These two seasons present us with significant opportunities to share our faith, says Tim Farron MP 


The key question this week is: have you put up your Easter tree yet?

No, me neither, but according to Sainsburys, searches for Easter trees on their website has gone up by 977% on last year, and searches for Easter tree decorations have gone up by 948%.

Now the cynic in me says that a 977% increase on a very small number still isn’t all that huge…but, from a somewhat higher base I suspect, Marks and Spencer say that demand for Easter eggs has risen 86% and that sales on its wider range of Easter products has shot up by 3000%.

So after the disappointment at Christmas when family get togethers were cancelled at almost the last minute, has Easter become the new Christmas?

From this week, people can spend time in groups of up to six people outside and so some of those postponed family events can now take place on that lovely new garden furniture that you’ve bought – and according to Asda there’s been a 400% increase on sales of such items.

And that… is enough statistics.

In this country, in normal times, Easter isn’t anything like as big a deal as Christmas. In part, I suspect that’s because the Easter story is a lot harder to sanitise than Christmas is.

Of course, Christmas is all fairy lights, Father Christmas, schmaltz and commercialism but the nativity does get a look in. Babies and angels and guiding stars are a fairly cost free concession to Christianity on the part of the world.

But Easter focuses on eggs and bunnies and the arrival of spring. This is because, and let’s be blunt, the grisly crucifixion of a man can’t be turned into a cute window display. It is ugly and threatening.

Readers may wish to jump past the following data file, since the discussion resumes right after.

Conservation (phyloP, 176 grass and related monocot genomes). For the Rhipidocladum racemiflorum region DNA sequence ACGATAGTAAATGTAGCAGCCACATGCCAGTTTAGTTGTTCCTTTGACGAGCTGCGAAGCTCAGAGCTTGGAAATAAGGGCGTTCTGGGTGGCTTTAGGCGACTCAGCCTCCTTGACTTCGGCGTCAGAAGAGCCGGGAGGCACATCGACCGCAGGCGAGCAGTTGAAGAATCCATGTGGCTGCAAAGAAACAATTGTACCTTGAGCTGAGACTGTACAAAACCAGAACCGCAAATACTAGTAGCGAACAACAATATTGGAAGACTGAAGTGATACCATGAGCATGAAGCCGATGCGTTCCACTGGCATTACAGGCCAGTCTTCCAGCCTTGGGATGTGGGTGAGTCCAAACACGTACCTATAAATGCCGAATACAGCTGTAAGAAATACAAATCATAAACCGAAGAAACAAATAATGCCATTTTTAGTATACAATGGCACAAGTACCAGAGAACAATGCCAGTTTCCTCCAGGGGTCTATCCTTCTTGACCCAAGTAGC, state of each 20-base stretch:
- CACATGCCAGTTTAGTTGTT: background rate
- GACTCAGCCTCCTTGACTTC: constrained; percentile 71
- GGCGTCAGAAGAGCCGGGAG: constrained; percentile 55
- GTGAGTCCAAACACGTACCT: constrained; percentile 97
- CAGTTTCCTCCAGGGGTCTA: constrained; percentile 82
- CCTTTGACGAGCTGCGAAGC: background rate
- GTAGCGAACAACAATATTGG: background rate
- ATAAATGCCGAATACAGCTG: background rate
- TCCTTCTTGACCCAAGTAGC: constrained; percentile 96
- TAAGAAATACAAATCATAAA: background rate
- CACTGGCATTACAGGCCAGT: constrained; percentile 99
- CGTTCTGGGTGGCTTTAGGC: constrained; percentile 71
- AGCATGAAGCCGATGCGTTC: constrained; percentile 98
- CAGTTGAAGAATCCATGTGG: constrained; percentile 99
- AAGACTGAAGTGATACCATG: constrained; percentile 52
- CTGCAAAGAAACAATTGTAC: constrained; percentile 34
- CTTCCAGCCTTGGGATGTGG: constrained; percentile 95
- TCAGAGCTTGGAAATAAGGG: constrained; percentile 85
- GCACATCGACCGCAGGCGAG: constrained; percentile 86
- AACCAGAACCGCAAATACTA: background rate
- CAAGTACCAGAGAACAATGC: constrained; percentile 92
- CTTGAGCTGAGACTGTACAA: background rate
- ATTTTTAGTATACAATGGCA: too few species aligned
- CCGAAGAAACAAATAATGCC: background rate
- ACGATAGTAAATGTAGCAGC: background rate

But the Easter message is the Christmas message. Dying on that cross was the very reason that baby was born. That baby was born to die for us because we need a Saviour. The fact that Jesus was to die, is why the angels celebrated, why his mother conceived, why wise men travelled vast distances to honour him.

We brace ourselves here in the Lake District for the arrival of thousands of visitors this Easter weekend because people are eager to get out and to travel, but I think they are even more hungry for social interaction and for something to celebrate – and Easter gives them that opportunity.

In my experience as a Christian with a modest public profile, Easter and Christmas are the two times of year when the media will tolerate you saying something vaguely religious.

Easter and Christmas are the two times of year when the media will tolerate you saying something vaguely religious.

And the pandemic is the event that has also prompted many to ask the big questions – what’s life all about, why are we here, am I answerable to anyone except me?

So I hope and I pray that Easter will be a much bigger deal this year and that through the get togethers of friends and family and the slightly contrived festivities, there will be real opportunities for the gospel to be shared – in person and through every form of media. After all, Easter is a series of events documented in history. If they are true, and I believe that they absolutely are, then everything changes. If Easter really happened, then there is a God… and we know his name.

The Church has done much this year to serve our communities and to bring people together. Let’s pray that this year’s bigger emphasis on Easter might lead to a seeking of understanding by some as to what it’s all about.